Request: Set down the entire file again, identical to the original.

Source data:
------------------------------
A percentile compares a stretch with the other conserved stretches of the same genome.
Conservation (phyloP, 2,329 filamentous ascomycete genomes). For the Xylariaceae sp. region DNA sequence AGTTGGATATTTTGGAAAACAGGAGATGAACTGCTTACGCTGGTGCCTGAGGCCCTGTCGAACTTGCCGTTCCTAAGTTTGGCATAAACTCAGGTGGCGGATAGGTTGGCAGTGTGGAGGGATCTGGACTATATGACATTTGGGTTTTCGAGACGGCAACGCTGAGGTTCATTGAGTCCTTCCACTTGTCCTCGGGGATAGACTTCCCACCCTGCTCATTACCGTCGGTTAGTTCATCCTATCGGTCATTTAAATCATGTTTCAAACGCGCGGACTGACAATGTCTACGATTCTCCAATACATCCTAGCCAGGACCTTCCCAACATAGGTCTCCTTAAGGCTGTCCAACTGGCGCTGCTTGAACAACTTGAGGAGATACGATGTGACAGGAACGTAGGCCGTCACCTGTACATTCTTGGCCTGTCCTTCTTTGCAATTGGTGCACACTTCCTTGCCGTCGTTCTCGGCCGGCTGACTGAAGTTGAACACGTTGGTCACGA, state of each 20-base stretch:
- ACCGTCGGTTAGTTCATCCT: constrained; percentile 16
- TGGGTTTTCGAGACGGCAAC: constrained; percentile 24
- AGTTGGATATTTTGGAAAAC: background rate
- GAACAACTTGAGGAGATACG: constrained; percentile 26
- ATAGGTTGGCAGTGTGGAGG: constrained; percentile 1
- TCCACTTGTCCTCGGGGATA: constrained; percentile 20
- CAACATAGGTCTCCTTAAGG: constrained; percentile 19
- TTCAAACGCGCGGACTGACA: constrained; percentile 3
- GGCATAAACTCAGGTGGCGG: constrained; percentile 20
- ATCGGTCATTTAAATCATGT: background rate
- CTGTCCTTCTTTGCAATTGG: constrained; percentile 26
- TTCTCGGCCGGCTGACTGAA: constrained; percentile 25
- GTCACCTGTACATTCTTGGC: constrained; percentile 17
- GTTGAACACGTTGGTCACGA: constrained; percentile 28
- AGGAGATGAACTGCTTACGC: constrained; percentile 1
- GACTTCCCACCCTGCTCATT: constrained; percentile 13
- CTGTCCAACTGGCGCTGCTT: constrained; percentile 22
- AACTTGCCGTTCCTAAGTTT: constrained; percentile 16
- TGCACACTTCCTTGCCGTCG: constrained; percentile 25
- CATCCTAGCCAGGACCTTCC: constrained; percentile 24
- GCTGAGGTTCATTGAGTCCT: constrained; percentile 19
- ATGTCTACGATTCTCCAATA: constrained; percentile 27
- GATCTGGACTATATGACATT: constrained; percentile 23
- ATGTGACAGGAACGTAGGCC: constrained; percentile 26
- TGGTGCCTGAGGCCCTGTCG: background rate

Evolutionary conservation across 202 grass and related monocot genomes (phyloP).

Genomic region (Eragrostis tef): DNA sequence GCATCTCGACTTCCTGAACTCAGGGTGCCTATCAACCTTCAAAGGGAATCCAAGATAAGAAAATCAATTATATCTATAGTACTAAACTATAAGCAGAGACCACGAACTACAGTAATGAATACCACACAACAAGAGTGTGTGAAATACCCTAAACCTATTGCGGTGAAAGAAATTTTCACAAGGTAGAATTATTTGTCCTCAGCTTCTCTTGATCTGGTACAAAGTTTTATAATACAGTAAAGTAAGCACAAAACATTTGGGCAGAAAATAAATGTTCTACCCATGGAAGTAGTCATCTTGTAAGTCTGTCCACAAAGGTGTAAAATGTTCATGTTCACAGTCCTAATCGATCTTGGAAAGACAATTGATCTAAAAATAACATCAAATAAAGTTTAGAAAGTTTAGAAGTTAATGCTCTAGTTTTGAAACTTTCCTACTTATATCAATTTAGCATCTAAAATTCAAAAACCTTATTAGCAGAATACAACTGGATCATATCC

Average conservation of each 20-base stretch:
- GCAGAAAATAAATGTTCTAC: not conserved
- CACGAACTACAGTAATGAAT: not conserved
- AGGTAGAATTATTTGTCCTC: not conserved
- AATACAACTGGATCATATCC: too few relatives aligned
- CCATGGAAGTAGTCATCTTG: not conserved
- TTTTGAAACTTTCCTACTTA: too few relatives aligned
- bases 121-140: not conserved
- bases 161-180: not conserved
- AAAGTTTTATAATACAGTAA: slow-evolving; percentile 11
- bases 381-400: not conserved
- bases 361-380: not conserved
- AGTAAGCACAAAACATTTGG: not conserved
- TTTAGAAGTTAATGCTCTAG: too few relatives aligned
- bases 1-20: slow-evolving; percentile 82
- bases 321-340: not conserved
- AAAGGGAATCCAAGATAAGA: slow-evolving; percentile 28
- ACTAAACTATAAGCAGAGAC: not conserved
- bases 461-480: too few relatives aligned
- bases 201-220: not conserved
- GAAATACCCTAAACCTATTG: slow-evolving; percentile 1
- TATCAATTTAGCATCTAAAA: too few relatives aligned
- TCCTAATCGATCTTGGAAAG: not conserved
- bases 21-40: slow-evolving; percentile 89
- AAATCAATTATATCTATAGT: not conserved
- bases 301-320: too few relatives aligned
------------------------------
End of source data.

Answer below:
A percentile compares a stretch with the other conserved stretches of the same genome.
Conservation (phyloP, 2,329 filamentous ascomycete genomes). For the Xylariaceae sp. region DNA sequence AGTTGGATATTTTGGAAAACAGGAGATGAACTGCTTACGCTGGTGCCTGAGGCCCTGTCGAACTTGCCGTTCCTAAGTTTGGCATAAACTCAGGTGGCGGATAGGTTGGCAGTGTGGAGGGATCTGGACTATATGACATTTGGGTTTTCGAGACGGCAACGCTGAGGTTCATTGAGTCCTTCCACTTGTCCTCGGGGATAGACTTCCCACCCTGCTCATTACCGTCGGTTAGTTCATCCTATCGGTCATTTAAATCATGTTTCAAACGCGCGGACTGACAATGTCTACGATTCTCCAATACATCCTAGCCAGGACCTTCCCAACATAGGTCTCCTTAAGGCTGTCCAACTGGCGCTGCTTGAACAACTTGAGGAGATACGATGTGACAGGAACGTAGGCCGTCACCTGTACATTCTTGGCCTGTCCTTCTTTGCAATTGGTGCACACTTCCTTGCCGTCGTTCTCGGCCGGCTGACTGAAGTTGAACACGTTGGTCACGA, state of each 20-base stretch:
- ACCGTCGGTTAGTTCATCCT: constrained; percentile 16
- TGGGTTTTCGAGACGGCAAC: constrained; percentile 24
- AGTTGGATATTTTGGAAAAC: background rate
- GAACAACTTGAGGAGATACG: constrained; percentile 26
- ATAGGTTGGCAGTGTGGAGG: constrained; percentile 1
- TCCACTTGTCCTCGGGGATA: constrained; percentile 20
- CAACATAGGTCTCCTTAAGG: constrained; percentile 19
- TTCAAACGCGCGGACTGACA: constrained; percentile 3
- GGCATAAACTCAGGTGGCGG: constrained; percentile 20
- ATCGGTCATTTAAATCATGT: background rate
- CTGTCCTTCTTTGCAATTGG: constrained; percentile 26
- TTCTCGGCCGGCTGACTGAA: constrained; percentile 25
- GTCACCTGTACATTCTTGGC: constrained; percentile 17
- GTTGAACACGTTGGTCACGA: constrained; percentile 28
- AGGAGATGAACTGCTTACGC: constrained; percentile 1
- GACTTCCCACCCTGCTCATT: constrained; percentile 13
- CTGTCCAACTGGCGCTGCTT: constrained; percentile 22
- AACTTGCCGTTCCTAAGTTT: constrained; percentile 16
- TGCACACTTCCTTGCCGTCG: constrained; percentile 25
- CATCCTAGCCAGGACCTTCC: constrained; percentile 24
- GCTGAGGTTCATTGAGTCCT: constrained; percentile 19
- ATGTCTACGATTCTCCAATA: constrained; percentile 27
- GATCTGGACTATATGACATT: constrained; percentile 23
- ATGTGACAGGAACGTAGGCC: constrained; percentile 26
- TGGTGCCTGAGGCCCTGTCG: background rate

Evolutionary conservation across 202 grass and related monocot genomes (phyloP).

Genomic region (Eragrostis tef): DNA sequence GCATCTCGACTTCCTGAACTCAGGGTGCCTATCAACCTTCAAAGGGAATCCAAGATAAGAAAATCAATTATATCTATAGTACTAAACTATAAGCAGAGACCACGAACTACAGTAATGAATACCACACAACAAGAGTGTGTGAAATACCCTAAACCTATTGCGGTGAAAGAAATTTTCACAAGGTAGAATTATTTGTCCTCAGCTTCTCTTGATCTGGTACAAAGTTTTATAATACAGTAAAGTAAGCACAAAACATTTGGGCAGAAAATAAATGTTCTACCCATGGAAGTAGTCATCTTGTAAGTCTGTCCACAAAGGTGTAAAATGTTCATGTTCACAGTCCTAATCGATCTTGGAAAGACAATTGATCTAAAAATAACATCAAATAAAGTTTAGAAAGTTTAGAAGTTAATGCTCTAGTTTTGAAACTTTCCTACTTATATCAATTTAGCATCTAAAATTCAAAAACCTTATTAGCAGAATACAACTGGATCATATCC

Average conservation of each 20-base stretch:
- GCAGAAAATAAATGTTCTAC: not conserved
- CACGAACTACAGTAATGAAT: not conserved
- AGGTAGAATTATTTGTCCTC: not conserved
- AATACAACTGGATCATATCC: too few relatives aligned
- CCATGGAAGTAGTCATCTTG: not conserved
- TTTTGAAACTTTCCTACTTA: too few relatives aligned
- bases 121-140: not conserved
- bases 161-180: not conserved
- AAAGTTTTATAATACAGTAA: slow-evolving; percentile 11
- bases 381-400: not conserved
- bases 361-380: not conserved
- AGTAAGCACAAAACATTTGG: not conserved
- TTTAGAAGTTAATGCTCTAG: too few relatives aligned
- bases 1-20: slow-evolving; percentile 82
- bases 321-340: not conserved
- AAAGGGAATCCAAGATAAGA: slow-evolving; percentile 28
- ACTAAACTATAAGCAGAGAC: not conserved
- bases 461-480: too few relatives aligned
- bases 201-220: not conserved
- GAAATACCCTAAACCTATTG: slow-evolving; percentile 1
- TATCAATTTAGCATCTAAAA: too few relatives aligned
- TCCTAATCGATCTTGGAAAG: not conserved
- bases 21-40: slow-evolving; percentile 89
- AAATCAATTATATCTATAGT: not conserved
- bases 301-320: too few relatives aligned